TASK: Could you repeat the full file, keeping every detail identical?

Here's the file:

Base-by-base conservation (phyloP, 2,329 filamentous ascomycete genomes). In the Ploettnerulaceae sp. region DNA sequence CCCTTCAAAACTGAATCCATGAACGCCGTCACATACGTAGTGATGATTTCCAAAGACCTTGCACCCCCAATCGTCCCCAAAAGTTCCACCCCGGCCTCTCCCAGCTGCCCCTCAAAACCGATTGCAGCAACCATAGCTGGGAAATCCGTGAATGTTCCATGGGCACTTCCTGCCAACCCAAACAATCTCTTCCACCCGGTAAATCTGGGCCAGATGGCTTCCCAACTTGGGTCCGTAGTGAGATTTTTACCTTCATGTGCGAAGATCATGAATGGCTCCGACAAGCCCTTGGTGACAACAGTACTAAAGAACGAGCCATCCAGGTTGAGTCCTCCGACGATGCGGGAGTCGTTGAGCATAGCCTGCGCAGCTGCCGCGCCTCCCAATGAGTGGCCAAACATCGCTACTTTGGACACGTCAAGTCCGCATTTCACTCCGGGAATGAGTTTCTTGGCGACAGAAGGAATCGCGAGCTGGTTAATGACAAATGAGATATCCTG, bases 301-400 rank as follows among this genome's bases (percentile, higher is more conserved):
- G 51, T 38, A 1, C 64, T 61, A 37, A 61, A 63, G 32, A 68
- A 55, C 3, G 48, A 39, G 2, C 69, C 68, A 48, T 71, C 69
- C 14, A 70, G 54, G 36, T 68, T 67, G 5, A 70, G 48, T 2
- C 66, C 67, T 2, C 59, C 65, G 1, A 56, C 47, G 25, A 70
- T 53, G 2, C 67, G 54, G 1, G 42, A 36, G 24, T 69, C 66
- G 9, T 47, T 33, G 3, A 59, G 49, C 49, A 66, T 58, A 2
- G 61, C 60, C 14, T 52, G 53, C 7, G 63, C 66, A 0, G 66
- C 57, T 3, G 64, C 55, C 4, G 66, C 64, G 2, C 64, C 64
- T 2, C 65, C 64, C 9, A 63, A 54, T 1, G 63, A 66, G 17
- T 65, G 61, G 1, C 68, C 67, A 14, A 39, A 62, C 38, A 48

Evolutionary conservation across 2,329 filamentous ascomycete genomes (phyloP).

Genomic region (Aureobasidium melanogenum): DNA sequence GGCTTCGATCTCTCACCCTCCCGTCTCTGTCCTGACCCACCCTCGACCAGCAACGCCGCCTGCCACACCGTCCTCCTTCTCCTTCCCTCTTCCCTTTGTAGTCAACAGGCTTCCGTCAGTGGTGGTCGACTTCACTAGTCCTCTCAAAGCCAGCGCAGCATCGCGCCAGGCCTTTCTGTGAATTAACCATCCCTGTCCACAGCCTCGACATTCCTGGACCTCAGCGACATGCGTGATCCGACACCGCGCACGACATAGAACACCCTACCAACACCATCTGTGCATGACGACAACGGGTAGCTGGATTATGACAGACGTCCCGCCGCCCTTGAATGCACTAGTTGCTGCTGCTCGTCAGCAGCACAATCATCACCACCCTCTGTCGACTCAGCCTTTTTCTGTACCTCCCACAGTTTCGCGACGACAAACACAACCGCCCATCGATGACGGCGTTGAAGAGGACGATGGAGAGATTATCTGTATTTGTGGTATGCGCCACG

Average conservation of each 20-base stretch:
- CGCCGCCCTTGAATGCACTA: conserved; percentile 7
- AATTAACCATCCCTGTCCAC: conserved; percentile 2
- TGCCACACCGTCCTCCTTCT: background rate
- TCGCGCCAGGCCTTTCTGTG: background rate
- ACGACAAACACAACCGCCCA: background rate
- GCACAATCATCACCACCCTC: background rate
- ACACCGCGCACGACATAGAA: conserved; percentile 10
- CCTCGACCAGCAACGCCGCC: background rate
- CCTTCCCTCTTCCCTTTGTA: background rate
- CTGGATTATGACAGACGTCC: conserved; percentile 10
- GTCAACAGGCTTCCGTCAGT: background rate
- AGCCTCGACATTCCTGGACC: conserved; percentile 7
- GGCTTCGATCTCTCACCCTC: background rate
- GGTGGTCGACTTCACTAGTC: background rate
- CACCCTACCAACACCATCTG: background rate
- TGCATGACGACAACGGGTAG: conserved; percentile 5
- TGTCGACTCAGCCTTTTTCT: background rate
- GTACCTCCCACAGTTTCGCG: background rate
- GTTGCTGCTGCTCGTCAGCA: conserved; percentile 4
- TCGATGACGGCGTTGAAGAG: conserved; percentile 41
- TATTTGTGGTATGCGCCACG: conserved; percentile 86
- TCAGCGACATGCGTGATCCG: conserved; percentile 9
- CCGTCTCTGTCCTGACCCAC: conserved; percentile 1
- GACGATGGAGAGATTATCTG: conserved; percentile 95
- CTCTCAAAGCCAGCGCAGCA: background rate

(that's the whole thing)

Base-by-base conservation (phyloP, 2,329 filamentous ascomycete genomes). In the Ploettnerulaceae sp. region DNA sequence CCCTTCAAAACTGAATCCATGAACGCCGTCACATACGTAGTGATGATTTCCAAAGACCTTGCACCCCCAATCGTCCCCAAAAGTTCCACCCCGGCCTCTCCCAGCTGCCCCTCAAAACCGATTGCAGCAACCATAGCTGGGAAATCCGTGAATGTTCCATGGGCACTTCCTGCCAACCCAAACAATCTCTTCCACCCGGTAAATCTGGGCCAGATGGCTTCCCAACTTGGGTCCGTAGTGAGATTTTTACCTTCATGTGCGAAGATCATGAATGGCTCCGACAAGCCCTTGGTGACAACAGTACTAAAGAACGAGCCATCCAGGTTGAGTCCTCCGACGATGCGGGAGTCGTTGAGCATAGCCTGCGCAGCTGCCGCGCCTCCCAATGAGTGGCCAAACATCGCTACTTTGGACACGTCAAGTCCGCATTTCACTCCGGGAATGAGTTTCTTGGCGACAGAAGGAATCGCGAGCTGGTTAATGACAAATGAGATATCCTG, bases 301-400 rank as follows among this genome's bases (percentile, higher is more conserved):
- G 51, T 38, A 1, C 64, T 61, A 37, A 61, A 63, G 32, A 68
- A 55, C 3, G 48, A 39, G 2, C 69, C 68, A 48, T 71, C 69
- C 14, A 70, G 54, G 36, T 68, T 67, G 5, A 70, G 48, T 2
- C 66, C 67, T 2, C 59, C 65, G 1, A 56, C 47, G 25, A 70
- T 53, G 2, C 67, G 54, G 1, G 42, A 36, G 24, T 69, C 66
- G 9, T 47, T 33, G 3, A 59, G 49, C 49, A 66, T 58, A 2
- G 61, C 60, C 14, T 52, G 53, C 7, G 63, C 66, A 0, G 66
- C 57, T 3, G 64, C 55, C 4, G 66, C 64, G 2, C 64, C 64
- T 2, C 65, C 64, C 9, A 63, A 54, T 1, G 63, A 66, G 17
- T 65, G 61, G 1, C 68, C 67, A 14, A 39, A 62, C 38, A 48

Evolutionary conservation across 2,329 filamentous ascomycete genomes (phyloP).

Genomic region (Aureobasidium melanogenum): DNA sequence GGCTTCGATCTCTCACCCTCCCGTCTCTGTCCTGACCCACCCTCGACCAGCAACGCCGCCTGCCACACCGTCCTCCTTCTCCTTCCCTCTTCCCTTTGTAGTCAACAGGCTTCCGTCAGTGGTGGTCGACTTCACTAGTCCTCTCAAAGCCAGCGCAGCATCGCGCCAGGCCTTTCTGTGAATTAACCATCCCTGTCCACAGCCTCGACATTCCTGGACCTCAGCGACATGCGTGATCCGACACCGCGCACGACATAGAACACCCTACCAACACCATCTGTGCATGACGACAACGGGTAGCTGGATTATGACAGACGTCCCGCCGCCCTTGAATGCACTAGTTGCTGCTGCTCGTCAGCAGCACAATCATCACCACCCTCTGTCGACTCAGCCTTTTTCTGTACCTCCCACAGTTTCGCGACGACAAACACAACCGCCCATCGATGACGGCGTTGAAGAGGACGATGGAGAGATTATCTGTATTTGTGGTATGCGCCACG

Average conservation of each 20-base stretch:
- CGCCGCCCTTGAATGCACTA: conserved; percentile 7
- AATTAACCATCCCTGTCCAC: conserved; percentile 2
- TGCCACACCGTCCTCCTTCT: background rate
- TCGCGCCAGGCCTTTCTGTG: background rate
- ACGACAAACACAACCGCCCA: background rate
- GCACAATCATCACCACCCTC: background rate
- ACACCGCGCACGACATAGAA: conserved; percentile 10
- CCTCGACCAGCAACGCCGCC: background rate
- CCTTCCCTCTTCCCTTTGTA: background rate
- CTGGATTATGACAGACGTCC: conserved; percentile 10
- GTCAACAGGCTTCCGTCAGT: background rate
- AGCCTCGACATTCCTGGACC: conserved; percentile 7
- GGCTTCGATCTCTCACCCTC: background rate
- GGTGGTCGACTTCACTAGTC: background rate
- CACCCTACCAACACCATCTG: background rate
- TGCATGACGACAACGGGTAG: conserved; percentile 5
- TGTCGACTCAGCCTTTTTCT: background rate
- GTACCTCCCACAGTTTCGCG: background rate
- GTTGCTGCTGCTCGTCAGCA: conserved; percentile 4
- TCGATGACGGCGTTGAAGAG: conserved; percentile 41
- TATTTGTGGTATGCGCCACG: conserved; percentile 86
- TCAGCGACATGCGTGATCCG: conserved; percentile 9
- CCGTCTCTGTCCTGACCCAC: conserved; percentile 1
- GACGATGGAGAGATTATCTG: conserved; percentile 95
- CTCTCAAAGCCAGCGCAGCA: background rate